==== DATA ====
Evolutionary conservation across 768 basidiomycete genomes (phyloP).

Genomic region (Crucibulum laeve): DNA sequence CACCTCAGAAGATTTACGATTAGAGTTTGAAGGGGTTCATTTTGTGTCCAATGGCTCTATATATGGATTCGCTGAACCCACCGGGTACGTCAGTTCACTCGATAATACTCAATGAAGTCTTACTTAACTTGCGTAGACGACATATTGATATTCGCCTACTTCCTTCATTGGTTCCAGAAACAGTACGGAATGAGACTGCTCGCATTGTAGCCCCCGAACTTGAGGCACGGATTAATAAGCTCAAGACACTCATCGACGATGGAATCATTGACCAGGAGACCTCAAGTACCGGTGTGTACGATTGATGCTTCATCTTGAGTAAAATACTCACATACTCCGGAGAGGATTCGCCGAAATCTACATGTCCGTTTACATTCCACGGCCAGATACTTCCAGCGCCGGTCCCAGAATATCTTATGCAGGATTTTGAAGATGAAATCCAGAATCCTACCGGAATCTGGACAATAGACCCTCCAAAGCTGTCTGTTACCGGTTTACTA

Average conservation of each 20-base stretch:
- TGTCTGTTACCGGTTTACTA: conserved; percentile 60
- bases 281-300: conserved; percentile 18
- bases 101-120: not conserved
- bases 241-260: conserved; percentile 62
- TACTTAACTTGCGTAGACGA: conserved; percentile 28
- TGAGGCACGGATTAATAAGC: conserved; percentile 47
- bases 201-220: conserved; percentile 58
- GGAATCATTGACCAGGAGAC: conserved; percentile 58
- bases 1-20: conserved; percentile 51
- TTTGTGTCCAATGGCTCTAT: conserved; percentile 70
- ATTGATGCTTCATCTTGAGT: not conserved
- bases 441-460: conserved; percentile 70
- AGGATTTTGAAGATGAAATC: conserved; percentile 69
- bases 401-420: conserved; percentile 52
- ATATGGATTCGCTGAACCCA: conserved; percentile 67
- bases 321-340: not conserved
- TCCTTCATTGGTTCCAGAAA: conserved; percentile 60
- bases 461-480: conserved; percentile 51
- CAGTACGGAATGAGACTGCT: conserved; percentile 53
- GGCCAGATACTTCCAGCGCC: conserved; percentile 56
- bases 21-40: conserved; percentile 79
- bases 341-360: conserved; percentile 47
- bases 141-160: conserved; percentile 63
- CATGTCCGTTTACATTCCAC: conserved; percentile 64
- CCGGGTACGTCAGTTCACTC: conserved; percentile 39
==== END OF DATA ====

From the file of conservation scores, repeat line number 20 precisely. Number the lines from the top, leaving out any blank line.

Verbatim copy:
- TCCTTCATTGGTTCCAGAAA: conserved; percentile 60